Stephenson quit on Sunday over the Met's decision to hire Neil Wallis, a former deputy editor at the News of the World at the time of the alleged hacking and one of those to be arrested by the new inquiry team, as a PR adviser.
It later emerged he had accepted free treatment from a luxury health spa where Wallis also worked, although he strongly denied any wrongdoing.
Andy Hayman, the senior officer who headed up investigations into the 2005 London bombings and oversaw the original hacking probe, admitted he had dined with News International executives while the original police probe in 2006 was ongoing.
After leaving the police, he went to work for the Times newspaper, part of the News International stable. While admitting mistakes were made, officers have strongly denied any claims of impropriety.
They point out they were faced with some 70 live terrorism investigations, including a plot to blow up U.S.-bound airliners in mid-flight, and that was why the original inquiry was so limited.
Announcing his resignation, Stephenson also fired thinly-veiled criticism at Prime Minister David Cameron over his decision to hire former News of the World editor and Wallis's former boss Andy Coulson as his media chief.
If News International did the things that they are alleged to have done, it's disgusting and people should be called to account for it, Smyth told Reuters.
He compared critics calling for senior police heads to roll to piranhas in a feeding frenzy.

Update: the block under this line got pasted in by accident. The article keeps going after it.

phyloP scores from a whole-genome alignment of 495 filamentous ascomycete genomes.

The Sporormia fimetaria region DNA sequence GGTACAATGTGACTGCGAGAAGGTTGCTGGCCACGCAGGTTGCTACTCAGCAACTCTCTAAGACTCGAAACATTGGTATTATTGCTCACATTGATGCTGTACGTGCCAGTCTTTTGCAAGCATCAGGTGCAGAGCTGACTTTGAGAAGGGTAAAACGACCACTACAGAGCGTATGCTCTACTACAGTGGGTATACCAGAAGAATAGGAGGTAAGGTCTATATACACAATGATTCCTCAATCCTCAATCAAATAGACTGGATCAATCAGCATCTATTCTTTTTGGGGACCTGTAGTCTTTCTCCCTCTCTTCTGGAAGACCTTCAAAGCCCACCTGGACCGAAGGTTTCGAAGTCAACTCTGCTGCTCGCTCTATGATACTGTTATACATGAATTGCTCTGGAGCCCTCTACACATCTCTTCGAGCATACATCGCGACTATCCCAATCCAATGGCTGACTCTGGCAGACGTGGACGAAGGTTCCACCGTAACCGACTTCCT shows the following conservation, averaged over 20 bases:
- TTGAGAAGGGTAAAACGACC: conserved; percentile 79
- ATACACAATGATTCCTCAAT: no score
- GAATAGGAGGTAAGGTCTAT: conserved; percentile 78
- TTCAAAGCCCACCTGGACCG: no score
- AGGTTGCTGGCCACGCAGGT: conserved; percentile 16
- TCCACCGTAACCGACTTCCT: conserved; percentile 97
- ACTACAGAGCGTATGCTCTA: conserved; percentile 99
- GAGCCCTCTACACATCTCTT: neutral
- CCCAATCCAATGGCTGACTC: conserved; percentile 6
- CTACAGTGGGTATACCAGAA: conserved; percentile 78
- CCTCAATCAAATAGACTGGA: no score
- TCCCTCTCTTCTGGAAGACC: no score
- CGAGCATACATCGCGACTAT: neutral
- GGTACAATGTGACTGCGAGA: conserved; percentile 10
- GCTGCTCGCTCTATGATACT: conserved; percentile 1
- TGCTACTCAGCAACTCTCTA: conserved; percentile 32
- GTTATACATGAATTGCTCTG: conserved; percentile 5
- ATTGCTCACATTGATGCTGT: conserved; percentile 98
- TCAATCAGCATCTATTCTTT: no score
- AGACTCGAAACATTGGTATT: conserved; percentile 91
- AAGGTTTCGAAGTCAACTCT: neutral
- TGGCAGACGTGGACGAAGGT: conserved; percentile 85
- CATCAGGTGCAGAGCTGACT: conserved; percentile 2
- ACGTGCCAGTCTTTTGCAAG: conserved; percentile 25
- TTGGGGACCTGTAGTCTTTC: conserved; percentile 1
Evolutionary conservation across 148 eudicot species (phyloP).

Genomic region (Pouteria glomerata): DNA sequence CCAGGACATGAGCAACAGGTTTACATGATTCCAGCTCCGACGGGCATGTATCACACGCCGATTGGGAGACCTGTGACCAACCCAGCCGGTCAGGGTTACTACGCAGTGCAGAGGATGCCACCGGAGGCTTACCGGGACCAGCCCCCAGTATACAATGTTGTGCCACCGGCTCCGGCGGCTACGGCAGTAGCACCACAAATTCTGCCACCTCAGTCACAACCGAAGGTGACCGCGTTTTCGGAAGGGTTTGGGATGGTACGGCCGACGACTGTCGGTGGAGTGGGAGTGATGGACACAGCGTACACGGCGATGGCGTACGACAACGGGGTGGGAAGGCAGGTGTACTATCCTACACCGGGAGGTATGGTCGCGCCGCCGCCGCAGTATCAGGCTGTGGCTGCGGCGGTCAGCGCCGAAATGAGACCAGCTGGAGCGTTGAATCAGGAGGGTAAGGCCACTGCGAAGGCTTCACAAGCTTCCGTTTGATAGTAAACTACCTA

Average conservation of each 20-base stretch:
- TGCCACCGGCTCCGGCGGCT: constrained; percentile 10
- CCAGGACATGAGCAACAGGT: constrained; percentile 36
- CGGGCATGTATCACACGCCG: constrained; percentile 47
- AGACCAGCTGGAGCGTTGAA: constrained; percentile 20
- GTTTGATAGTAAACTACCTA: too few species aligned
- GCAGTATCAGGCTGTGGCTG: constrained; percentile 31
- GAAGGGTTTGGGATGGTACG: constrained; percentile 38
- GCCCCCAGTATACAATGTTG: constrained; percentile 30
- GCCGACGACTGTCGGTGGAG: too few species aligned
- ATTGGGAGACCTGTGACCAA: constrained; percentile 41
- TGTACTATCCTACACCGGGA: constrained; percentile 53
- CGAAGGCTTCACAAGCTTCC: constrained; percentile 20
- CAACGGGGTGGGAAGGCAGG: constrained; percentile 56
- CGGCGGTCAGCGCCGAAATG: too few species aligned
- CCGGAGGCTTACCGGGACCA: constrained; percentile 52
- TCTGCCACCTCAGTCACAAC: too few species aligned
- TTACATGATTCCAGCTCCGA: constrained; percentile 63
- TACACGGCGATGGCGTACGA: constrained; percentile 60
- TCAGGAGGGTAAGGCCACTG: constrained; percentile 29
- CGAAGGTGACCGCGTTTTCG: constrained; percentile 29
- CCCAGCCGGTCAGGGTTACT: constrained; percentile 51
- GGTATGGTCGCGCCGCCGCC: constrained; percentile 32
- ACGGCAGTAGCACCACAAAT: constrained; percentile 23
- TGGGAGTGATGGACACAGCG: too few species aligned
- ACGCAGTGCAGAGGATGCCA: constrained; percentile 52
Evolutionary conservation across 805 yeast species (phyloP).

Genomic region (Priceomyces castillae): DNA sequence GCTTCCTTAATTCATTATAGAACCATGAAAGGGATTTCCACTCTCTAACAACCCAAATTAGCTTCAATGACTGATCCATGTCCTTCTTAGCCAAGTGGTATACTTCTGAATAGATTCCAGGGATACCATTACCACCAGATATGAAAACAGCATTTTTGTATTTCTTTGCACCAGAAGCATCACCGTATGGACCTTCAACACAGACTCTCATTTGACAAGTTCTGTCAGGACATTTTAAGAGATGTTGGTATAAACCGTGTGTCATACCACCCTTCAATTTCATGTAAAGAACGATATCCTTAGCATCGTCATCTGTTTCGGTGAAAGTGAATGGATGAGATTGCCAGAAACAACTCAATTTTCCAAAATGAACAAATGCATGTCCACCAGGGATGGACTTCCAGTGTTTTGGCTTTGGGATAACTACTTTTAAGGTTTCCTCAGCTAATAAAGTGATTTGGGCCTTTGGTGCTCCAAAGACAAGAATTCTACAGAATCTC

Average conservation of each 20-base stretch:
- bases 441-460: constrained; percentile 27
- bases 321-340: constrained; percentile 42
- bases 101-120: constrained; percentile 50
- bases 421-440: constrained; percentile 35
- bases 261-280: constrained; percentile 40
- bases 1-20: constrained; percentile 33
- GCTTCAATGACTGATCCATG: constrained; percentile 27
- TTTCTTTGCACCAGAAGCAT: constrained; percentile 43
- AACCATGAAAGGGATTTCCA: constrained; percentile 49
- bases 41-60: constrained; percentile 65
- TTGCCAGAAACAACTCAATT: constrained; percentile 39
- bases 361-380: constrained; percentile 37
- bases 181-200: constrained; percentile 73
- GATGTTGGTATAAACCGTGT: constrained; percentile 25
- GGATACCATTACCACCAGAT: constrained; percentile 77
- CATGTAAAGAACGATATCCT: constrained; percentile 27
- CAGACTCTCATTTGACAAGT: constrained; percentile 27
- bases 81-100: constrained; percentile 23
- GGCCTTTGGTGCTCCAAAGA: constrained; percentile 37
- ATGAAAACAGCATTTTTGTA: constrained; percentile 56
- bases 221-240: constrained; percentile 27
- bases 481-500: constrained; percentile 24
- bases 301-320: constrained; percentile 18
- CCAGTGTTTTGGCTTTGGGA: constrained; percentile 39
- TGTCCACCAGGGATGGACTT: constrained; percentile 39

Professor Martin Innes, a leading criminologist based at Cardiff University, told Reuters the crisis was as damaging for police morale as any the Met had faced in recent times.
I know some of the officers on the ground will be just rolling their eyes at all of this and thinking what has this got to do with real policing, Innes said.
One source at the Met told Reuters: No one likes to work for an organization that is being criticized and scrutinized like this.
Mayor Johnson said authorities would move swiftly to replace Stephenson while Yates had already been replaced by Assistant Commissioner Cressida Dick.
She is no stranger to controversy herself, having headed an operation which led to an innocent Brazilian electrician being shot dead by police in July 2005 after he was mistaken for a would-be suicide bomber.
Changes at the top would not end the affair, one former police officer told Reuters.
The important questions remain: What were the News of the World and other newspapers doing in hacking and blagging? and why did public institutions for so long look the other way? the officer said.
Chief Constable of Yorkshire Police Norman Bettison, mooted as a possible replacement for Stephenson, said any corrupt police officer should be dealt with, but there was a sense that police wrongdoing provided a useful distraction for the media.
Those individuals are below contempt within the police service, he told Reuters in an interview last week, saying they were selling their soul to the devil.
This is not a systemic or universal issue. And it suits the press sometimes and particularly when they're under pressure to paint it as such.
(Additional reporting by Stephen Addison and William Maclean; Editing by Keith Weir and Paul Taylor)